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Duchess will have little to say in Canada

The Duke and Duchess of Cambridge walk hand in hand from Buckingham Palace in London Saturday April 30 2011, the day after their wedding.

John Stillwell/AP/John Stillwell/AP

Princess Diana spoke only 600 words publicly between 1983 and 1991.

Catherine, the Duchess of Cambridge, will be in Canada for nine days and so many Canadians - and the 1,300 media from around the world who will be here, too - are anticipating what she will have to say.

Prepare to be disappointed.

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Andrew Morton, the British author and the late Princess of Wales's biographer, who documented Diana's words, says Catherine is a very conventional royal.

"She has to do what royal women have had to do for years," he said in an interview with The Globe and Mail. "Look good and smile for the camera."

And that means she will not speak publicly - following the script that was laid out, too, for her late mother-in-law - on what is her first international tour. This is also the royal couple's first tour as a married couple.

William and Catherine arrive in Canada on Thursday. Mr. Morton, who has just published a book about the couple and has launched a website, themortonreport.com, says to expect a conventional pair with the "odd flash here and there" of spontaneity.

"They are not a vaudeville act," he said. "I mean it's not like a song-and-dance routine."

Their tour of seven cities, four provinces and a visit to the Northwest Territories is pretty standard.

There's a tree to be planted on the grounds of Rideau Hall; a very heavy military portion, given William's work as a search and rescue pilot in the Royal Air Force, and lots of meetings with Canada's youth.

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William is scheduled to make several speeches. The fact that Catherine will not make any public remarks is normal, Mr. Morton says. "I'm sure that once she feels more comfortable she might do," he said.

The author notes that Diana toed the line for most of her royal life - until "she upset the palace initially when she shook hands of the AIDS patients in 1987."

"That was the first glimpse of someone who was trying to establish a new kind, a new form, of royal contact," said Mr. Morton. "And from then onwards she blossomed."

Although Catherine, he says, seems to have been in the public eye for a long time as the prince's girlfriend, she has only recently taken up royal duties.

"This is her first test," Mr. Morton said about the Canadian tour.

Beautiful and glamorous, she presents as conventional for a young woman, never having taken a wrong step. But Mr. Morton sees a "hidden depth."

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"She's got a great eye for detail. She's got a very artistically creative sensibility that you saw in the whole wedding," he said, referring not only to her elegant dress but the way she styled Westminster Abbey with the trees along the aisle.

And look to her wedding dress, he says, for clues as to what kind of royal princess she will be. Where Diana was very much the ingenue - a "swirl of fairy tale" and swathed in layers of silk and taffeta" - Catherine was "restrained elegance," he said.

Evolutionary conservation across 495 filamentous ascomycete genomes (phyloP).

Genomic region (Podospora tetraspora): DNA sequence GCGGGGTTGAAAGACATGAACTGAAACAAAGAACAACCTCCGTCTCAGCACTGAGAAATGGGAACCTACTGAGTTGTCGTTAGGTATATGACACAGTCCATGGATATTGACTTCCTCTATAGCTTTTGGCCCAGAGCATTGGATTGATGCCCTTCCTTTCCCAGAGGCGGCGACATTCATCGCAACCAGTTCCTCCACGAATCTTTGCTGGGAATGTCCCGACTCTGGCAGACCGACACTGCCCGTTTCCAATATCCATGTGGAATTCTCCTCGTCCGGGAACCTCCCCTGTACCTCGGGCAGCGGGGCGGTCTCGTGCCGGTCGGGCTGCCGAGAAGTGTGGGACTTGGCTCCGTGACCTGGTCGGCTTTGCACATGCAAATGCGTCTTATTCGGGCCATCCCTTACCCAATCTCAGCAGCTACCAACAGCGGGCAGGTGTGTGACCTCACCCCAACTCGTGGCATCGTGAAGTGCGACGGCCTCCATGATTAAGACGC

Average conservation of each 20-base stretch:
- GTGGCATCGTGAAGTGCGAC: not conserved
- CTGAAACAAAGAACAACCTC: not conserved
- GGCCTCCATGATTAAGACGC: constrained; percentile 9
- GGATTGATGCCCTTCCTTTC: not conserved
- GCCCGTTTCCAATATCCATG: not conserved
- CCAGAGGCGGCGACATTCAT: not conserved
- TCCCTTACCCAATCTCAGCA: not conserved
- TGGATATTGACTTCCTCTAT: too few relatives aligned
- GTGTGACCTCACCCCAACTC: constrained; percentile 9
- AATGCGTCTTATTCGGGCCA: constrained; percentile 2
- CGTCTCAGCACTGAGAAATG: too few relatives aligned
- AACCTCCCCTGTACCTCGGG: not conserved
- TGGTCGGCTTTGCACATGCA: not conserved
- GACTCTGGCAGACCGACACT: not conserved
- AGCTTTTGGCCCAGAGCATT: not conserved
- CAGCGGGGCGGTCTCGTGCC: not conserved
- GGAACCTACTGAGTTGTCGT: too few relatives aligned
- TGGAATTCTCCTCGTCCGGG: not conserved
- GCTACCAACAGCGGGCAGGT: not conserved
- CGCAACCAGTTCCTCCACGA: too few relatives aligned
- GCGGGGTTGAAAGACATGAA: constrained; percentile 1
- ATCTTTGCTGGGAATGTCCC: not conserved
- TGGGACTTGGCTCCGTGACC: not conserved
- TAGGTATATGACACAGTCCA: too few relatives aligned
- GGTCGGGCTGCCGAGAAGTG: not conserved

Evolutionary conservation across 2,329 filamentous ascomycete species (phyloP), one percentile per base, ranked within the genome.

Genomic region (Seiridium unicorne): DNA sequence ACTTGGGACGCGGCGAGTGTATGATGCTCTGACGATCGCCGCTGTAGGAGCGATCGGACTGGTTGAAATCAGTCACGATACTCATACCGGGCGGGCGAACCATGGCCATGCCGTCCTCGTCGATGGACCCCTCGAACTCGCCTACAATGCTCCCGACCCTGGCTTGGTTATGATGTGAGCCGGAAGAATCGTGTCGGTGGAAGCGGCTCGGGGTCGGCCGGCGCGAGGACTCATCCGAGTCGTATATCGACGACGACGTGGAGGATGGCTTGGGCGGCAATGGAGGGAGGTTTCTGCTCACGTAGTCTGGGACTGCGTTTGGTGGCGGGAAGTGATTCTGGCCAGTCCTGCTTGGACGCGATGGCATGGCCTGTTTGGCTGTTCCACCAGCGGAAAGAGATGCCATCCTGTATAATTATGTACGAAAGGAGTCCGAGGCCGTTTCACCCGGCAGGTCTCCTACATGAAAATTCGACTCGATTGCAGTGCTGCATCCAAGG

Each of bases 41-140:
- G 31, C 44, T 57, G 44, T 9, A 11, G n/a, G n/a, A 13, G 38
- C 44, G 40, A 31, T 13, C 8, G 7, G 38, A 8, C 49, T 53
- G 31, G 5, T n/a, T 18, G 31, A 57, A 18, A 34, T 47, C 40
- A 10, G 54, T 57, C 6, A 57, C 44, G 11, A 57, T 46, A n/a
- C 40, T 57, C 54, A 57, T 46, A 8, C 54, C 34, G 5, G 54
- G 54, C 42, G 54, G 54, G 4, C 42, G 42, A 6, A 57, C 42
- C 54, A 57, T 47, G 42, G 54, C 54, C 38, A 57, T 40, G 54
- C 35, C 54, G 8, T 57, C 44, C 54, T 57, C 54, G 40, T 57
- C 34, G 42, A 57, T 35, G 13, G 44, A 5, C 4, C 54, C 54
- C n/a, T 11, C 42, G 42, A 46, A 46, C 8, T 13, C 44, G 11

Although she is now following the lead of William, who Mr. Morton asserts is "quite strong-willed" and "calls the shots," Catherine's real personality will eventually emerge.

"I think, as Diana's astrologer Penny Thornton said to me, she will be a steel rod … she will give him the support that he needs in the coming years," said Mr. Morton. "She has only just been introduced to us."

He expects, too, that she will help to soften William's image as he is so wary, given what happened to his mother.

"Harry is the one, who as someone who helped organize the royal wedding told me, if you want somebody to break the ice or diffuse an awkward situation at the palace, you go to Harry," said Mr. Morton. "… he's got that easy manner … whereas Prince William is very aware that he is the future king, very aware of his own authority and he is very, very, very, very suspicious of the outside world."

As for what this tour will do for the Royal Family, Mr. Morton says that is pretty obvious.

"In terms of Canada - to keep them in their jobs," he said. "If people are happy with the Royal Family as the head of state, it keeps them in power, doesn't it?"

After they tour Canada, it's on to Hollywood, where Mr. Morton says they are "doing what the royals always do when they come to America."

"They get the cloth cap out, they put the hat round and raise money for their charities. California is kind of the breadbasket for celebrity causes," he said.

And this time next year? Mr. Morton predicts there will be a royal baby and he'll be talking about the colour of the nursery.

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About the Author
Ontario politics reporter

Jane Taber is a reporter at Queen’s Park. After spending three years reporting from the Atlantic, she has returned to Ontario and back to writing about her passion, politics. She spent 25 years covering Parliament Hill for the Ottawa Citizen, the National Post and the Globe and Mail. More

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